Opioid Bill Signed Into Law
Comprehensive bill includes Booker, Menendez, Pascrell-authored provision modeled on successful New Jersey hospital programOctober 24, 2018
WASHINGTON, D.C. – Today, the bipartisan SUPPORT for Patients and Communities Act was signed into law. The comprehensive legislation includes a provision authored by U.S. Senators Cory Booker (D-NJ) and Robert Menendez (D-NJ) and Congressman Bill Pascrell (D-NJ) that will help hospitals and emergency departments develop, implement, and study best practices for utilizing alternatives to opioids for pain management.
The provision is from the bipartisan, bicameral Alternatives to Opioids (ALTO) in the Emergency Department Act, based off a model program at St. Joseph’s Medical Center in Paterson, New Jersey. U.S. Senators Shelley Moore Capito (R-WV), Michael F. Bennet (D-CO), and Cory Gardner (R-CO) also cosponsored this legislation in the Senate.
“The opioid crisis is destroying families and communities in New Jersey and across our country,” Booker said. “St. Joseph’s Hospital challenged this epidemic head on by pioneering the use of opioid alternatives in emergency rooms. Their innovation and visionary leadership should be applauded and their success in significantly reducing the use of opioids will rightfully now be a model for the country.”
“Too many New Jerseyans have lost their lives to the opioid epidemic, and too many families continue to struggle with the extraordinary challenges posed by addiction,” Menendez said. “I’m proud that within the Opioid Crisis Response Act signed into law today are provisions I authored to help families stay together during the recovery process, as well as measures I championed with Senator Cory Booker and Congressman Pascrell to help more hospitals adopt the innovative approaches pioneered at St. Joe’s to reduce the use of opioids in their emergency rooms.”
“Today’s signing into law of important provisions to fight the opioid epidemic should serve as a beacon of hope for the millions of people across the country suffering from opioid abuse and countless others who are in its path,” Pascrell said. “While this crushing epidemic requires exponentially more work and resources, this legislative package includes important provisions that will help reverse the tide, including the ALTO Act. Our ALTO legislation, modeled off the brainchild created at St. Joseph’s Medical Center in Paterson, New Jersey, will allow providers across the country to use alternative means to address common acute pain, while preventing unnecessary opioids from getting into patients’ hands. What St. Joseph’s built in Paterson will soon be saving lives across America.”
“St. Joseph’s University Medical Center is extremely grateful to Senator Bob Menendez (D-NJ), Senator Cory Booker (D-NJ), and Rep. Bill Pascrell, Jr. (D-NJ) for successfully navigating the Alternative to Opioids (ALTO) in the Emergency Department Act into law,” Kevin Slavin, President and CEO of Saint Joseph’s Health, said. “In 2016, the three lawmakers visited St. Joseph’s and witnessed the nation’s first-ever approach to successfully managing pain through the use of alternatives to opioids in the emergency department. They dedicated the next two-years to building support among their colleagues for legislation that would spread the program’s success across the country. Today, the president signed H.R. 6, the SUPPORT for Patients and Communities Act, historic legislation that includes $10 million per year to provide grants to hospitals to implement opioid alternative pain management programs based on the St. Joseph’s model. On behalf of everyone at St Joseph’s, I want to thank Senator Booker and his colleagues for their tireless efforts on our behalf.”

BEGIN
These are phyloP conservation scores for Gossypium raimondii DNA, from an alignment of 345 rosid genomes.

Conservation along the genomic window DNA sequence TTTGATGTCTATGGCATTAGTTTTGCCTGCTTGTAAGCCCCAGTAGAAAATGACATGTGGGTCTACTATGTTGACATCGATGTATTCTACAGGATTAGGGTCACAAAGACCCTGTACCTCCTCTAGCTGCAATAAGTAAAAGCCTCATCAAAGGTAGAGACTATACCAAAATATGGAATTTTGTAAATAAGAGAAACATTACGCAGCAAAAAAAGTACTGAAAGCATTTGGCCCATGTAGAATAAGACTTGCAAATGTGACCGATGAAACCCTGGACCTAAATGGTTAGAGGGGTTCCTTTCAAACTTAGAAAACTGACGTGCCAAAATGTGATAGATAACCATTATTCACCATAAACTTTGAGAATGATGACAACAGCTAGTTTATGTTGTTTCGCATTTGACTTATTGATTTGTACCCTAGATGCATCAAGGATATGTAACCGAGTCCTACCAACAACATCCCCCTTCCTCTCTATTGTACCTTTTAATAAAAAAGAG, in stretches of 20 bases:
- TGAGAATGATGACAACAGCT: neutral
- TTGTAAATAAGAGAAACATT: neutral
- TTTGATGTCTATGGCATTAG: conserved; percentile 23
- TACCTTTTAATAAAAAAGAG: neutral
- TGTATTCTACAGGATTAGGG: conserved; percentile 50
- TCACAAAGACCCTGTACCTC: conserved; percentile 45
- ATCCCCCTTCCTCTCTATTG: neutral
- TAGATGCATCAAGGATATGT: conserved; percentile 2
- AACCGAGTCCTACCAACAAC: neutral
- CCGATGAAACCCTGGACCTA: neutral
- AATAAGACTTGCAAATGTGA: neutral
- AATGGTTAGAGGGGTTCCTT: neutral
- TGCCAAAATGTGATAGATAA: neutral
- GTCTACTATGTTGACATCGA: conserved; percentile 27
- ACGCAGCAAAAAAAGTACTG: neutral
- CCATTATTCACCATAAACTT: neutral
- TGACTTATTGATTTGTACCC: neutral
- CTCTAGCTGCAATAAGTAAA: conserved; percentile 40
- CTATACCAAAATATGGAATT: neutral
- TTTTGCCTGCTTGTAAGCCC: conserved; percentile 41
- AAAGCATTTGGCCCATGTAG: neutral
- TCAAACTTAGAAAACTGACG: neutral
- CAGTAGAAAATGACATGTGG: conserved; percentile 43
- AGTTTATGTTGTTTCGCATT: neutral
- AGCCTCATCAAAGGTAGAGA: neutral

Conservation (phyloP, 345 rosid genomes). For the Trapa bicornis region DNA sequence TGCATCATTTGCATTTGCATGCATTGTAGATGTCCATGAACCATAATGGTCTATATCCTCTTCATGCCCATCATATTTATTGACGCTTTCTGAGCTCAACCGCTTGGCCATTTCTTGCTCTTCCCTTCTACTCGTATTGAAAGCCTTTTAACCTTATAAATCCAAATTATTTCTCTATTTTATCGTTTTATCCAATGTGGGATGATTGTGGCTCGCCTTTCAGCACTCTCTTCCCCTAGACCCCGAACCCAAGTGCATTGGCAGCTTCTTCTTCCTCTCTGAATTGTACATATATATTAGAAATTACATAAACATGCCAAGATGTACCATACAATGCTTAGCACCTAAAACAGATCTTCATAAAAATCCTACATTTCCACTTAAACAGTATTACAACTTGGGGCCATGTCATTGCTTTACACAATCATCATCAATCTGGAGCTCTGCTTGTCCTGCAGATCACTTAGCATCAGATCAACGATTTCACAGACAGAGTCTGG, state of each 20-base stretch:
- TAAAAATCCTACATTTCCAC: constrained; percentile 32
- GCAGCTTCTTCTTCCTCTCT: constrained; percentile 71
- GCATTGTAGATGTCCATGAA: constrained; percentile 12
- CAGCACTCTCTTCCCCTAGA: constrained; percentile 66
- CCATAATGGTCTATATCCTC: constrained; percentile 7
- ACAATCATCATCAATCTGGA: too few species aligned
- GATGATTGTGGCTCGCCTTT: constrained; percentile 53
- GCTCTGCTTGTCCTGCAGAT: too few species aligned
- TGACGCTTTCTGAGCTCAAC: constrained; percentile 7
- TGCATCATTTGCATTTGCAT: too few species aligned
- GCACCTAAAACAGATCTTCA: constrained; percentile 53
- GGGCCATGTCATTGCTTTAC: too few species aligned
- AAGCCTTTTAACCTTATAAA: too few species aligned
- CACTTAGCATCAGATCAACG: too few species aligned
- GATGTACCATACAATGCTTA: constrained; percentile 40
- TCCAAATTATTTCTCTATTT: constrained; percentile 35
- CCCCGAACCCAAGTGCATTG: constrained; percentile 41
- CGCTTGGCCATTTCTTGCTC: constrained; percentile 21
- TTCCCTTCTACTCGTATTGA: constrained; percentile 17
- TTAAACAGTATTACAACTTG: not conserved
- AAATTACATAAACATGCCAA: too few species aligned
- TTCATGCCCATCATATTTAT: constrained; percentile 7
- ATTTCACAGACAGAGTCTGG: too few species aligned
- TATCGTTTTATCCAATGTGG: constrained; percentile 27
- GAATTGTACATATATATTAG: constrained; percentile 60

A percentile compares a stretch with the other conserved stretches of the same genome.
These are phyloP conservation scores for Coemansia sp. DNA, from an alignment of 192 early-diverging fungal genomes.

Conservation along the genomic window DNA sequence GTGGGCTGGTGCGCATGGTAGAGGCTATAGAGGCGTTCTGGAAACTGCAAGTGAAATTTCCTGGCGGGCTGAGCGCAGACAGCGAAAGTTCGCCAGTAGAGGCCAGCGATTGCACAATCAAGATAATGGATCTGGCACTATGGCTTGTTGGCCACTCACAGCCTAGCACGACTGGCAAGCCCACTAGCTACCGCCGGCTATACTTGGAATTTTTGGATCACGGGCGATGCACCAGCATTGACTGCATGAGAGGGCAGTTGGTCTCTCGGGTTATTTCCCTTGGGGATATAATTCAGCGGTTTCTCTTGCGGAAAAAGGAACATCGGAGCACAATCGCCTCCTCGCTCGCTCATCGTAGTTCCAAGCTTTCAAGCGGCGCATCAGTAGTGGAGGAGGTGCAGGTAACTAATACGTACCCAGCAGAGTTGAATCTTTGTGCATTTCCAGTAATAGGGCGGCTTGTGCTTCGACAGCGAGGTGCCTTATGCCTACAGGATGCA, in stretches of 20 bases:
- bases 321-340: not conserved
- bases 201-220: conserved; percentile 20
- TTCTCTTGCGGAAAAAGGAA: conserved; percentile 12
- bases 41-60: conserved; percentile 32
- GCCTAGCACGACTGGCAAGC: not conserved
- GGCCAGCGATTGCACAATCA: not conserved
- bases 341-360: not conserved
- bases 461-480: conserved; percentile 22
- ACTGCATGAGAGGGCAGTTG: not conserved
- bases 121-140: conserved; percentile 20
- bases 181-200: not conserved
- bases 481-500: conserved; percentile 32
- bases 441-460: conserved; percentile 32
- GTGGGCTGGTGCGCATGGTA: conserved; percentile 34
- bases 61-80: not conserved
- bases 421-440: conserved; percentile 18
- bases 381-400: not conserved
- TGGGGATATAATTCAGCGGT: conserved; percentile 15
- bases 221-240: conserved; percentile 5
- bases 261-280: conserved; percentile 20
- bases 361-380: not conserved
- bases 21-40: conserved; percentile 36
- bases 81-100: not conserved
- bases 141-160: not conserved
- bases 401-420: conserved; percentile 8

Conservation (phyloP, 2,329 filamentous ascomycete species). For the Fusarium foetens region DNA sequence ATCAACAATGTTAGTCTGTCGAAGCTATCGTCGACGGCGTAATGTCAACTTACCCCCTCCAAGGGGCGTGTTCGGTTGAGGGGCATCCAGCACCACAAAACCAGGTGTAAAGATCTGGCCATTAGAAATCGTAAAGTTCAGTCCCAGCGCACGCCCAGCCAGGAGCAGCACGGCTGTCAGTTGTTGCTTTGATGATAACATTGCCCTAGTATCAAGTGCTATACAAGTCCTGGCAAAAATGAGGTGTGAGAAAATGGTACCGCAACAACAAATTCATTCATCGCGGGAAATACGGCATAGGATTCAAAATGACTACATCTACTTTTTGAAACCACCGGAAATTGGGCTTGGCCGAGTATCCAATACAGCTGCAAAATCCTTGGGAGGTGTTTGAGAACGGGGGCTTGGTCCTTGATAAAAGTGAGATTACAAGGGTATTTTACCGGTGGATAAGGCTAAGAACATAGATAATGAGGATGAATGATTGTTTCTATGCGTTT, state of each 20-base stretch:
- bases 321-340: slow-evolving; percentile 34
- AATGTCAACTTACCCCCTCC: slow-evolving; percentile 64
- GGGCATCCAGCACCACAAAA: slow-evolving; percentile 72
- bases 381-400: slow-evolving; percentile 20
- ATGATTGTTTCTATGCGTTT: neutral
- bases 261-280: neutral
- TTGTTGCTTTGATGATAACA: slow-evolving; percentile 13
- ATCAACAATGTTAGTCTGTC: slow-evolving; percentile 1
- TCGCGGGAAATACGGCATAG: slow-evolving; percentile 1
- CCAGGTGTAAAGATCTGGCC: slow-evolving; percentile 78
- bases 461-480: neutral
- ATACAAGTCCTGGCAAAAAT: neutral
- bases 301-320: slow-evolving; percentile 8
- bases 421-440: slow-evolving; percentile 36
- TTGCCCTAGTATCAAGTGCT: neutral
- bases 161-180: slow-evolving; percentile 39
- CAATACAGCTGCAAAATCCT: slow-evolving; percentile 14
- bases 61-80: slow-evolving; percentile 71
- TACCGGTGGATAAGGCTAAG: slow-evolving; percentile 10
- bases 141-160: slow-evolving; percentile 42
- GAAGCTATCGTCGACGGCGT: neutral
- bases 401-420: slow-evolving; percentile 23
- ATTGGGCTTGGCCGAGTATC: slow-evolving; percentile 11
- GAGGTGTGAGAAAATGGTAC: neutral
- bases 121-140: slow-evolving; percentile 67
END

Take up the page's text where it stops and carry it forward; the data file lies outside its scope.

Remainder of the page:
Over 100 people die each day from opioid overdose and forty percent of these deaths involved a prescription opioid. In New Jersey specifically, it’s estimated that more than eight people die from drug overdoses each day.
As a first line of defense against the opioid epidemic, emergency rooms are well positioned to be laboratories of new innovations and procedures to combat the crisis. At the same time, because of the short-term nature of the care they provide, emergency rooms are often highly susceptible to doctor-shopping.
Eager to try fresh approaches to address this epidemic, emergency departments in several states have developed effective programs that have drastically reduced the use of opioids. St. Joseph’s Medical Center in Paterson, New Jersey created the Alternatives to Opiates (ALTO) program, which decreased emergency department opioid prescriptions by nearly 60 percent in its first year alone.
In 2016, Booker, Menendez, and Pascrell joined hospital officials for the announcement of St. Joseph’s ALTO program, as well as a roundtable discussion with health professionals and advocates to discuss ways to combat the nation’s opioid epidemic.
As part of his ongoing commitment to battling the opioid epidemic, in 2017 Booker convened a roundtable discussion in Ocean County with Brick Township Mayor John Ducey, Ocean County Prosecutor Joseph Coronato, health professionals, advocates and New Jerseyans to discuss the heroin and opioid addiction crisis in New Jersey and how the Affordable Care Act has helped expand treatment for individuals battling addiction across our nation. Following that discussion, Booker was successful in advocating for the expansion of the New York/New Jersey High Intensity Drug Trafficking Areas (HIDTA), a federal drug prevention program, to include Ocean County and assist efforts to battle the opioid epidemic.